Brian Stann retires from MMA, citing health concerns

Thursday, July 11, 2013

UFC middleweight fighter and former WEC light heavyweight champion Brian Stann, 32, has announced his retirement from mixed martial arts, citing concerns of health risks after years of war fighting and decades of contact sports. Stann predicts a paradigm shift in MMA training, away from head contact.

Stann, who has two daughters with a third on the way, will now devote his attention to his family, and sees a career in broadcasting as the best means to do so. Although best known as a mixed martial artists, Stann was a linebacker for the Naval Academy. He has been an analyst for both FOX and FUEL TV’s UFC event coverage, and recently was hired as a football analyst for FOX Sports South coverage of the Atlantic Coast Conference.

Stann was a captain in the Marine Corps, and earned a Silver Star for gallantry in action in Iraq. He currently founded and runs Hire Heroes, a non-profit group offering job search and placement assistance to US military veterans. The group has a special focus on the two demographics statistically most likely to be unemployed: young veterans of the wars in Iraq and Afghanistan, as well as wounded or disabled veterans.

“I wanted to use this opportunity to say thank you,”  said Stann to the fans and to the entire sport, on Ariel Helwani’s MMA Hour. “The relationships and experiences I’ve gotten from fans and fellow fighters have honestly made me a much better person. I leave fighting having taken more from fighting I have ever gave.”

“I can’t be the best husband and father that I can be by living and training in another city for to months at  while I prepare for a fight,” said Stann simply.

“And the other part of it after playing football for so many years, and being involved in several explosions in Iraq, and now fighting professionally for eight years, I definitely am rolling the dice with my long term health. I have not had any issue with head injuries, I don’t have a number of documented concussions, but these are issues that you don’t know there is something wrong until there is something wrong.

“I’m bringing my third child into the world this Fall, my third daughter – it is not a good idea for me to roll those dice.

“I’ve had the opportunities to get to the highest levels in the sport, I’ve fought some of the best fighters in the sport, and unfortunately I’ve lost a bunch of those fights, and that has stopped me from getting to a level that I would like to get to in this sport. And I do think I could continue, but if I was to continue, try to revamp myself as a fighter, I think I could would run the risk of possible long-term health problems. And that would be very irresponsible of me as a husband and father. And again, those are always going to be the most important jobs I have.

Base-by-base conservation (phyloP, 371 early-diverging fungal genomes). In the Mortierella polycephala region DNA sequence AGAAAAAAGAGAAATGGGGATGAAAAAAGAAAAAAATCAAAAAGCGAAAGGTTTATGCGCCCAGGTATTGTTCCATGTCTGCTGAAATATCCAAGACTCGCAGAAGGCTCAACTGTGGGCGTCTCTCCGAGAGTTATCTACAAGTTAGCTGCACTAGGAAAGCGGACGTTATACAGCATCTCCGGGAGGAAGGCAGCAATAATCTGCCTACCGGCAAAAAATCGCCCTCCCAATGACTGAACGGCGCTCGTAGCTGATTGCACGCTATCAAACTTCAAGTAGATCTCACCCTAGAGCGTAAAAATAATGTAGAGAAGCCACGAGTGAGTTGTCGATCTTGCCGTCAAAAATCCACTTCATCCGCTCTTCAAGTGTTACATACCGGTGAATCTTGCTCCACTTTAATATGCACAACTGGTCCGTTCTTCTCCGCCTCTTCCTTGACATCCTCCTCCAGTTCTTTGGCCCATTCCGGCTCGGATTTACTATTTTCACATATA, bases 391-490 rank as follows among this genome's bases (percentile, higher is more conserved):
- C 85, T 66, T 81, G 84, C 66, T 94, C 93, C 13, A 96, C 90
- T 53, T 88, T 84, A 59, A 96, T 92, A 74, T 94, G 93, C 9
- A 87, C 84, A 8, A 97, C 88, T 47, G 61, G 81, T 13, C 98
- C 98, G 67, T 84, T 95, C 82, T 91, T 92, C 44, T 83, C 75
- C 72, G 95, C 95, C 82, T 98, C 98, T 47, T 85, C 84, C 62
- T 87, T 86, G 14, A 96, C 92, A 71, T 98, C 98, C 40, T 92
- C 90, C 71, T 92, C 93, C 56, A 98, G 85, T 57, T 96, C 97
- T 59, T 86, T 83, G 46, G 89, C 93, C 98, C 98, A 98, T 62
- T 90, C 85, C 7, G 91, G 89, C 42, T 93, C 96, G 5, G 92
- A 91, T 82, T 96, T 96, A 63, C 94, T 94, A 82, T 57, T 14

“I’m very, very lucky to have other options. I’ve always maintained a full time job, the entire time I was a fighter, just because things like this could happen, and you never how things will go in fighting.”

“I had never been knocked unconscious before, until  the Wanderlei Silva fight. You do start to notice things more and more. As I talk to other fighters, early in your career you can take punches in fights and punches in training that don’t even phase you. As you do it over time over time over time, years and years and years, one, you are sparring with better people, but two, you start to realize you are getting some headaches here and there. You start to realize this isn’t exactly the best thing for our health.

“I think there is going to be a paradigm shift in the way mixed martial arts fighters train. For example, in my last training camp, I only sparred once a week, rather than the traditional twice a week.

“But doing that for years and years… if you look at my life, I have been getting hit in the head since I was in 2nd grade playing football. And I am now 32 years old, that’s a long time. And there’s only so long I can roll those dice and be successful. For me the risk is not worth it.”

“When you start having children, life gets a lot more expensive. As fathers, we do the things we have to do, not always the things we want to do.”

“When I talked to Dana White it was a week and a half ago, and the first thing he said was that you’ve absolutely got a lot of options, we love having you on FOX, and we’ll support you in whatever you decide to do, and he asked me ‘How have the FOX people been to you?’ We love having you continue to do that.

“When you’re talking long term health, Dana doesn’t mince words with that, and he speaks about that pretty often, so he was very supportive.”

“I’m still going to be involved as much as the UFC will allow me to be in the UFC, and continuing to be an ambassador for the sport. But as far as competing anymore, as sad as it makes me, it’s not the best thing for me as a husband and a father – which by far is the most important thing to me. I sacrificed more than I gained, and it’s time for me to focus on my family.”